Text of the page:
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Leaving home and entering service: the age of apprenticeship in early modern London

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  • Patrick Wallis
  • Cliff Webb
  • Chris Minns

Abstract

Leaving home and entering service was a key transition in early modern England. This paper presents evidence on the age of apprenticeship in London. Using a new sample of 22,156 apprentices bound between 1575 and 1810, we find that apprentices became younger (from 17.4 to 14.7 years) and more homogenous, irrespective of background. We examine the effect of region of origin, parental occupation, company entered, and paternal mortality on age of entry. The fall in apprentices’ age has significant implications for our understanding of labour supply, training structures, the experience of apprenticeship, and the family economy in this period.

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File URL: http://eprints.lse.ac.uk/27873/
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Bibliographic Info

Paper provided by London School of Economics and Political Science, Department of Economic History in its series Economic History Working Papers with number 27873.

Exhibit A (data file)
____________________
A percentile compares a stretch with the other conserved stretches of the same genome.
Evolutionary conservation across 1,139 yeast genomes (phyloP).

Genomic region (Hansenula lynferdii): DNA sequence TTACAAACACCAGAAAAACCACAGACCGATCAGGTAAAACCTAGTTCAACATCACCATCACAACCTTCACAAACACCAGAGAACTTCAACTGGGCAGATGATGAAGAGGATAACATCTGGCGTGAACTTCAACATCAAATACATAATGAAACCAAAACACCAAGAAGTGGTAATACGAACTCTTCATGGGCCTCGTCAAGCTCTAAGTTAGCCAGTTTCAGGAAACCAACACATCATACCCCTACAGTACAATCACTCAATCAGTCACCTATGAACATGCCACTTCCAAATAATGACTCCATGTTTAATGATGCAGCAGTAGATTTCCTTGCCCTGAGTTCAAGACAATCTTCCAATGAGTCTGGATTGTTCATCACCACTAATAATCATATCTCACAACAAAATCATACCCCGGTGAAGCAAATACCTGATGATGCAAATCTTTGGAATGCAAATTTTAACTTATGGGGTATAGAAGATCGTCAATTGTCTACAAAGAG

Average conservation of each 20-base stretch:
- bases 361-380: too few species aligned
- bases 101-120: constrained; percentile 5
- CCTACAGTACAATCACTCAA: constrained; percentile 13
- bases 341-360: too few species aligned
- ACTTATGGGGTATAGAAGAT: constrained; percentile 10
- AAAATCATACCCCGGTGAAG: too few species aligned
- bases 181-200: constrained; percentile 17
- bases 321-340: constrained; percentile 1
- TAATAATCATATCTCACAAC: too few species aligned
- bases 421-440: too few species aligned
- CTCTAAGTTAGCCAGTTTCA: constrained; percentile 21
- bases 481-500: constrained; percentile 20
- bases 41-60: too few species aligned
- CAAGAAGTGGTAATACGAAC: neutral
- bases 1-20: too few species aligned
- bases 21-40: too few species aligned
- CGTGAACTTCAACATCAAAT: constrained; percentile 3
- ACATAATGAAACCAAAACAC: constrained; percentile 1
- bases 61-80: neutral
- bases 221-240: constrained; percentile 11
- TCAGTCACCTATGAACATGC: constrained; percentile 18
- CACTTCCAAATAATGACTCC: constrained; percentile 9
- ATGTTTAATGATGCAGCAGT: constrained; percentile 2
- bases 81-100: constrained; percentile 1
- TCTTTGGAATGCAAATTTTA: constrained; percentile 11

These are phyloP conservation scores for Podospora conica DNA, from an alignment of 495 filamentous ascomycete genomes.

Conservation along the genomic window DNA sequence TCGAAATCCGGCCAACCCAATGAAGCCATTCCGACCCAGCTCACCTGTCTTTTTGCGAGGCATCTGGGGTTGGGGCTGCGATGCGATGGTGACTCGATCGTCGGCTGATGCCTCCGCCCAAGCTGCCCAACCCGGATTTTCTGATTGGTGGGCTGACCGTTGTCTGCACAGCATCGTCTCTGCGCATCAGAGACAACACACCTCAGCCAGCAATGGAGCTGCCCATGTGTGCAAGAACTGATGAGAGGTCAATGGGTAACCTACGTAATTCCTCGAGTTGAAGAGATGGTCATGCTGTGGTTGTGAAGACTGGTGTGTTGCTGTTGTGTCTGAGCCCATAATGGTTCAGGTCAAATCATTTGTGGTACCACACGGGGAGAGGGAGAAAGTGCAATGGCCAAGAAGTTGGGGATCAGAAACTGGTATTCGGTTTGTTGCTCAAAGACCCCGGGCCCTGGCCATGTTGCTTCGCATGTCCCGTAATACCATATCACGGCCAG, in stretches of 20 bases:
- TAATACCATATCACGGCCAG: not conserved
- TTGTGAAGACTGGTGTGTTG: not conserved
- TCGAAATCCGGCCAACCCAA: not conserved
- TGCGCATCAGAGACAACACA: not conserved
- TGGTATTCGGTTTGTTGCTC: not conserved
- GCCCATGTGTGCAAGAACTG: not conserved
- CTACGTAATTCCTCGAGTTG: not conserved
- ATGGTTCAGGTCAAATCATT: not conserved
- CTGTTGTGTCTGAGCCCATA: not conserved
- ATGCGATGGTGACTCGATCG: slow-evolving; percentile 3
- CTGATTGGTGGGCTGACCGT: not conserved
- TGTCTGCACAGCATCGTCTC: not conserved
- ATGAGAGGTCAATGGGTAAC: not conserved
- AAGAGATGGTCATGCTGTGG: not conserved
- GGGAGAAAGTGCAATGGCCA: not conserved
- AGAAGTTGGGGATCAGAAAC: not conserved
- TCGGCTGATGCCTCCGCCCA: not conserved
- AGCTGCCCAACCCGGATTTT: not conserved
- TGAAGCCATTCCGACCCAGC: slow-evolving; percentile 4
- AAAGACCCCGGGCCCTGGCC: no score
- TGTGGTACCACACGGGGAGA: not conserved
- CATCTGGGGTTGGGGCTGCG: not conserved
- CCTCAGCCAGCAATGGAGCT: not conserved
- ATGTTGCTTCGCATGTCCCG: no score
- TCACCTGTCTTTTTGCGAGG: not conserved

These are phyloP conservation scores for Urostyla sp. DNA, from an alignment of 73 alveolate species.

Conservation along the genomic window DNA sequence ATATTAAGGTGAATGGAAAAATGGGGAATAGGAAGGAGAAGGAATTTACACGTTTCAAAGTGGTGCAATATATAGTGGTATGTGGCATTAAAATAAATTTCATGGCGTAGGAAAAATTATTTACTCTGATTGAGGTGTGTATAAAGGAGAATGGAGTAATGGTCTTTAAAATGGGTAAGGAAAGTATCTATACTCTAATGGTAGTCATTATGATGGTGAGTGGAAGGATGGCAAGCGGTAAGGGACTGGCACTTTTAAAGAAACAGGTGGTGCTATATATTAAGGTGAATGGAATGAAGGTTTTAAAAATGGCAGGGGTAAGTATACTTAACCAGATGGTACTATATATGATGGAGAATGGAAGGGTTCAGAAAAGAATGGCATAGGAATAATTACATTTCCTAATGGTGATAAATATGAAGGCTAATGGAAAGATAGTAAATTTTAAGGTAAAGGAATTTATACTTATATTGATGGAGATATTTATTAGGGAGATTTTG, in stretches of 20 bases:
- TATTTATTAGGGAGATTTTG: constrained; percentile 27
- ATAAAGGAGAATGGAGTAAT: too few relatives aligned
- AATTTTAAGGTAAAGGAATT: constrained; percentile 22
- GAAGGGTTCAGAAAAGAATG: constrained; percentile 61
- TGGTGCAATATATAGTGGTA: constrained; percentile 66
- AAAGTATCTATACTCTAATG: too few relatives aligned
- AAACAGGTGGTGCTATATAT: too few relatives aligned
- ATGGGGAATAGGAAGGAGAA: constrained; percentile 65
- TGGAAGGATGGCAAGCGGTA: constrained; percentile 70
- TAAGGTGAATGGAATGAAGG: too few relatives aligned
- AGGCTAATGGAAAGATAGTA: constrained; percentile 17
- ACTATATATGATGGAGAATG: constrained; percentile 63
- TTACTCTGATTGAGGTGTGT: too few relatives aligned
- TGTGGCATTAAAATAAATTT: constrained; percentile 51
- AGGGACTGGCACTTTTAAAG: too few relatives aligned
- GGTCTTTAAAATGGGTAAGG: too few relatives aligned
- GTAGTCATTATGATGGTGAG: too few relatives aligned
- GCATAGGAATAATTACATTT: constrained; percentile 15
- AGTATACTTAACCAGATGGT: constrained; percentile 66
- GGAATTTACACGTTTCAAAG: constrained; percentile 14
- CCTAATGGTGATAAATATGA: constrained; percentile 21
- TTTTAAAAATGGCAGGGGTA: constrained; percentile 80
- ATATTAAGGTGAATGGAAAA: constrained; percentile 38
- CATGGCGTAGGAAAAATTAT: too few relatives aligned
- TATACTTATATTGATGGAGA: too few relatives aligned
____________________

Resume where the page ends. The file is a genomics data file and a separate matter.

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Length: 32 pages
Date of creation: Oct 2009
Date of revision:
Handle: RePEc:ehl:wpaper:27873

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Postal: LSE, Dept. of Economic History Houghton Street London, WC2A 2AE, U.K.
Phone: +44 (0) 20 7955 7084
Web page: http://www.lse.ac.uk/economicHistory/
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Cited by:
  1. Marc Klemp & Chris Minns & Patrick Wallis & Jacob Weisdorf, 2013. "Picking winners? The effect of birth order and migration on parental human capital investments in pre-modern England," European Review of Economic History, Oxford University Press, vol. 17(2), pages 210-232, May.
  2. Marc Klemp & Chris Minns & Patrick Wallis & Jacob Weisdorf, 2012. "Family Investment Strategies in Pre-modern Societies: Human Capital, Migration, and Birth Order in Seventeenth and Eighteenth Century England," Working Papers 0018, European Historical Economics Society (EHES).
  3. Chris Minns & Patrick Wallis, 2011. "Why did (pre‐industrial) firms train?: premiums and apprenticeship contracts in 18th century England," Economic History Working Papers 41348, London School of Economics and Political Science, Department of Economic History.
  4. Karine van der Beek, . "England's Eighteenth Century Demand for High-Quality Workmanship: Evidence from Apprenticeship, 1710-1770," Working Papers 2013-015, Human Capital and Economic Opportunity Working Group.

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